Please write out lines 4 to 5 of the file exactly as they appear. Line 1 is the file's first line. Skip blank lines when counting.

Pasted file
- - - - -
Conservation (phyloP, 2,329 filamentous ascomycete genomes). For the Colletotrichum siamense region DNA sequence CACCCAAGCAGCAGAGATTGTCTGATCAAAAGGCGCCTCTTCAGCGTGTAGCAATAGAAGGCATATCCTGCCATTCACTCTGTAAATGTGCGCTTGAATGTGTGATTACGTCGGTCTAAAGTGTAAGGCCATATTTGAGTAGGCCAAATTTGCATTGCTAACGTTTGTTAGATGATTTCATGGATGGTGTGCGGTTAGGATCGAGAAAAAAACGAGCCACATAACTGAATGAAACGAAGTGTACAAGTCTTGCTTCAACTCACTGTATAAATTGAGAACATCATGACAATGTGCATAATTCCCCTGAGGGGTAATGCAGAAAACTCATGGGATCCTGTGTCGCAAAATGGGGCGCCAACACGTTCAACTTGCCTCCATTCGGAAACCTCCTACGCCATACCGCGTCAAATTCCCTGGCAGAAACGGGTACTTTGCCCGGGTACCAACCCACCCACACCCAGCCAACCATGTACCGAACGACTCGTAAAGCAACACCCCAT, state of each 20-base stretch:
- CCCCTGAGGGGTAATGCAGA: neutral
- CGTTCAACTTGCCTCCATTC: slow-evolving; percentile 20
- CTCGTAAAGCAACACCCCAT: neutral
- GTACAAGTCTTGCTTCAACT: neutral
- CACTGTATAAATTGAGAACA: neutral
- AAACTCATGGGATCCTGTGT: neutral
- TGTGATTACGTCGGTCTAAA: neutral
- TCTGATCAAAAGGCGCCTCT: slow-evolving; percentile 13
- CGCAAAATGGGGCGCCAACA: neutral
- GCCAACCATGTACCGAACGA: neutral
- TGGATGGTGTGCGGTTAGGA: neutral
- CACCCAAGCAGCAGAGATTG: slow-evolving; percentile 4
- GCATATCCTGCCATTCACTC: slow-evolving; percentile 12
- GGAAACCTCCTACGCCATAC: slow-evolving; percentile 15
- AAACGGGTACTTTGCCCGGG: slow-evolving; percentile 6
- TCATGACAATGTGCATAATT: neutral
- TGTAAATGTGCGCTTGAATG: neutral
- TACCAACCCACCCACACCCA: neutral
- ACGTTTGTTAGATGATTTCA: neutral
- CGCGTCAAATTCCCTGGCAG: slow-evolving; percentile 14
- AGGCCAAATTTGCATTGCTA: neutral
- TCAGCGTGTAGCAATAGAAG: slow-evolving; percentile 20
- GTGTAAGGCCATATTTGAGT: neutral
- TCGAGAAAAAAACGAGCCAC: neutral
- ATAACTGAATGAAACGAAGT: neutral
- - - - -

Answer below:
- CTCGTAAAGCAACACCCCAT: neutral
- GTACAAGTCTTGCTTCAACT: neutral